AUSTRALIAN LITIGATION practice rests upon a principle of disclosure that assumes all relevant evidence should be available to all parties prior to a hearing. To this end, the process of discovery has traditionally required each party to disclose “every document (that) relates to the matters in question in the action” (Peruvian Guano Case – 1882).
This was reasonable, and feasible, in circumstances where transactions were comprised of, and evidenced by, collections of paper documents. However, technology and our human and commercial responses to that technology have progressively caused potentially relevant records of transactions to grow and, more recently, to explode.
Today, with terabytes of data stored easily and with Cloud Computing making storage cheap and accessible, the volume of material to be reviewed for discovery can be enormous. The traditional test has become impractical if conventional techniques are applied, and courts have responded by reducing, or even eliminating, the “burden of discovery”.
The judicial trend is towards a tailored approach to discovery that, in some jurisdictions, results in no order for disclosure prior to service of evidence. This approach is underpinned by an assumption that discovery should not be undertaken as a matter of course and that, where undertaken, it should be tailored to maximise efficiency and effectiveness. Clearly, the court’s objective is to facilitate a disclosure protocol that accommodates the litigants’ and the court’s need for evidentiary completeness, without imposing a burden that is disproportionate to the value and significance of the claims.
The risk to practitioners, litigants and the court is the perception that this must result in a containment versus completeness dichotomy. And by application of traditional containment strategies (for example, the simple use of keywords, author names or timeframes), containment does, in fact, come at the expense of completeness. The reality is that technology, while on the one hand the villain in this piece through its role in causation of the evidentiary mountain, is also the white knight, offering strategies to minimise the evidentiary burden, without compromising completeness of disclosure.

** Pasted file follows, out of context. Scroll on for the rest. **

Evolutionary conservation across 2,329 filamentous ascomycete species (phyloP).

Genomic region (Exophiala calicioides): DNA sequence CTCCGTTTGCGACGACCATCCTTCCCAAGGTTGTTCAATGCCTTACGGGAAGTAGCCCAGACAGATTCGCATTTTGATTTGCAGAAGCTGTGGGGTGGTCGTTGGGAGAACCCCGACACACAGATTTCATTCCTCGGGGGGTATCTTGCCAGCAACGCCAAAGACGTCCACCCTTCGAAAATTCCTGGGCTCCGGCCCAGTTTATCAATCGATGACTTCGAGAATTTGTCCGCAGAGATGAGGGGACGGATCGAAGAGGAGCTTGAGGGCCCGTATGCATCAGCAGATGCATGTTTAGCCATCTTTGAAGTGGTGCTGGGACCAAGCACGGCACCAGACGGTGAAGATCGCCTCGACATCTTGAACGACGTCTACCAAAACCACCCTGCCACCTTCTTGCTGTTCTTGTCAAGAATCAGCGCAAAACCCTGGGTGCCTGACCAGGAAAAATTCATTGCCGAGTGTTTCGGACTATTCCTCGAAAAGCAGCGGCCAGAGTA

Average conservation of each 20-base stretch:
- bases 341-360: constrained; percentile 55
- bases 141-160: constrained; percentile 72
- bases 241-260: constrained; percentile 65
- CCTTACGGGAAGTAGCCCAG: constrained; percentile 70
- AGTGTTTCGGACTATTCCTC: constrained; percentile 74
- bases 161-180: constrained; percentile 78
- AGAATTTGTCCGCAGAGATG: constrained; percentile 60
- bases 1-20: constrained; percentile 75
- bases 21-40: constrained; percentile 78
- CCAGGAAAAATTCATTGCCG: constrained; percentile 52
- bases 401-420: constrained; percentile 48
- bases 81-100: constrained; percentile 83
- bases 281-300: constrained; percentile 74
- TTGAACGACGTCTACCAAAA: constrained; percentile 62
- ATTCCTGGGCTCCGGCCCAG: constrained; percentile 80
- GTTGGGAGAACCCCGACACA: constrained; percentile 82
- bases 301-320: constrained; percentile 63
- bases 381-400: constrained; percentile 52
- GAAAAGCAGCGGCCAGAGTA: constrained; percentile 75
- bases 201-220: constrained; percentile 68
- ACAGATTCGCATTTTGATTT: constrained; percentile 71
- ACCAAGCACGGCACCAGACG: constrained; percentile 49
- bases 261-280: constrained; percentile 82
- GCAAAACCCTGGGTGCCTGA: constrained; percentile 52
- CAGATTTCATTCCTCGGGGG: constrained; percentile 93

Using current generation tools, such a concept (rather than keyword) driven analysis, email threading and de-_duplication, lawyers and the Court have the opportunity to focus on relevant evidence and to minimise inefficiencies while absolutely maintaining evidentiary completeness. These Internet-driven tools are available to all practitioners and the cost is modest, given their effectiveness.
While evidentiary volume minimisation is assumed to be the goal, rather than the spin off benefit of technologically-assisted review, evidentiary completeness is jeopardised. This has the potential to undermine just outcomes in the pursuit of cheaper process. The dichotomy of containment versus completeness is false and should be vigorously resisted.
Kylie Petersen is a director, consulting & services, at e.law international.
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